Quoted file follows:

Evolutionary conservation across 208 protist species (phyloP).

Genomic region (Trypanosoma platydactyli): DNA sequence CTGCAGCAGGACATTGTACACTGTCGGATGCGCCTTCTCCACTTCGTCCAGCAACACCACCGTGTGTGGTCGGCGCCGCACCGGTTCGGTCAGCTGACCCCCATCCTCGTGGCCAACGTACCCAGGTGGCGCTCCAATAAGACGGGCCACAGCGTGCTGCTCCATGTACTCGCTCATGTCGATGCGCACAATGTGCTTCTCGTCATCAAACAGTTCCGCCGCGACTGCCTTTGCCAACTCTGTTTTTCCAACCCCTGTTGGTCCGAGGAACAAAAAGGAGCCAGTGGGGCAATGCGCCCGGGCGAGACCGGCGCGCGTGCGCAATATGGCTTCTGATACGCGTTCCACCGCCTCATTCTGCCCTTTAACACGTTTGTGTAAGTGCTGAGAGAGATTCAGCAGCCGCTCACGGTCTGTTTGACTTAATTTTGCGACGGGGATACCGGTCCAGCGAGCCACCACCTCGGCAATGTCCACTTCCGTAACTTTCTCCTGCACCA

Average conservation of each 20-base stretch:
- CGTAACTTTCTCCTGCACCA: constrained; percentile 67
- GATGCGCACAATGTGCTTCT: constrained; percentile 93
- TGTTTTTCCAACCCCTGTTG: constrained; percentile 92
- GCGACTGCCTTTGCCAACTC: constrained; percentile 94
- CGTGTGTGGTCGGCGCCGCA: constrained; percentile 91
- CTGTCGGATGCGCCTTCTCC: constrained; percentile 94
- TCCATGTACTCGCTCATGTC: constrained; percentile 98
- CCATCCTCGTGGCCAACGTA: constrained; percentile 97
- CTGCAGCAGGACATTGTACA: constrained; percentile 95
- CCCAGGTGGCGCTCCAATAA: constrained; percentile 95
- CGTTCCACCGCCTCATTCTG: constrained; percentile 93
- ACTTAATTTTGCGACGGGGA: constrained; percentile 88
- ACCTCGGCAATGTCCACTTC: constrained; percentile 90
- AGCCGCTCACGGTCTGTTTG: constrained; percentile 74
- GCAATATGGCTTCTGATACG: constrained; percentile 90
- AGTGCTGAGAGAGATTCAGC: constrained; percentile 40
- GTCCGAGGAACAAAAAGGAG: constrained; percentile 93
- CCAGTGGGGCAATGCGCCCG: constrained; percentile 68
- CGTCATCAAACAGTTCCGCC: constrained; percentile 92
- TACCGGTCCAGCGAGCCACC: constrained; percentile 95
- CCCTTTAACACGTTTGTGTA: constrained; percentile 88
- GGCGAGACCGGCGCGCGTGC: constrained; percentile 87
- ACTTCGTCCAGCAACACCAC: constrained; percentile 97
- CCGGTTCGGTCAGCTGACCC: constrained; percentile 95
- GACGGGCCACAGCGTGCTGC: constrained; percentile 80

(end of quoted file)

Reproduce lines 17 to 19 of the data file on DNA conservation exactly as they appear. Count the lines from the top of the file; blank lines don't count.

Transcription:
- AGCCGCTCACGGTCTGTTTG: constrained; percentile 74
- GCAATATGGCTTCTGATACG: constrained; percentile 90
- AGTGCTGAGAGAGATTCAGC: constrained; percentile 40